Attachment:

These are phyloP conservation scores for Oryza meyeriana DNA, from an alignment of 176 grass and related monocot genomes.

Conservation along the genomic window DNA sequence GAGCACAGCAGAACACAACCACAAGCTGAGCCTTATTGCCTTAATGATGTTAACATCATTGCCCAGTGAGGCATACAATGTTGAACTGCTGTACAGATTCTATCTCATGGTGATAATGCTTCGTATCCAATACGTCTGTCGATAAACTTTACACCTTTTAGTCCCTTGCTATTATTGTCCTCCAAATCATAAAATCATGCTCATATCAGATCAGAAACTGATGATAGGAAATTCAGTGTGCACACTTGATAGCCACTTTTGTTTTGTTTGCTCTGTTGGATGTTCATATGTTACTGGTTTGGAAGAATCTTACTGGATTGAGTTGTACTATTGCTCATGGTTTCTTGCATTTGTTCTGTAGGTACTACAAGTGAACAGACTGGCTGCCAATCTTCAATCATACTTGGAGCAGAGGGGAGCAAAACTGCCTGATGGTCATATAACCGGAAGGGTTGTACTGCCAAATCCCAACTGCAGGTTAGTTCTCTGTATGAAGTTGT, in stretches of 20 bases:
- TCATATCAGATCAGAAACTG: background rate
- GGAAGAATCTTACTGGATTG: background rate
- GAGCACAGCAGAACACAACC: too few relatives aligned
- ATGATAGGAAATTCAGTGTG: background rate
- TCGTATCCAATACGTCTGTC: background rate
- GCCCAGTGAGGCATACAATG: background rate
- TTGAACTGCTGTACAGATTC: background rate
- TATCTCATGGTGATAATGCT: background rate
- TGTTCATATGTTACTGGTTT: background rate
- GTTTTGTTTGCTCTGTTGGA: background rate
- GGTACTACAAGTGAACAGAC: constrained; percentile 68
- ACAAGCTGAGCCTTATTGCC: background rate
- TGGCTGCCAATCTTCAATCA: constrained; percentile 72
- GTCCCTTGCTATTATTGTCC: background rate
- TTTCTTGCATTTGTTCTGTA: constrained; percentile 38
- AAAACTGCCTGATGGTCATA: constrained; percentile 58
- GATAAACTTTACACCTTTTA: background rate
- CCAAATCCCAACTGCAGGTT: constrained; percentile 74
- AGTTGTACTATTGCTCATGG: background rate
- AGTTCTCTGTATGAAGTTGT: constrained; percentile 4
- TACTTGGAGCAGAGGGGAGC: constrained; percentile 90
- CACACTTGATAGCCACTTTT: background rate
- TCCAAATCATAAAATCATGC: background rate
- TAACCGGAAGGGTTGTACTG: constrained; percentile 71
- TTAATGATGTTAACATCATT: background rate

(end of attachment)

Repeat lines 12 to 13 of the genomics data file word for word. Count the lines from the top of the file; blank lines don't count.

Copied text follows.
- GTTTTGTTTGCTCTGTTGGA: background rate
- GGTACTACAAGTGAACAGAC: constrained; percentile 68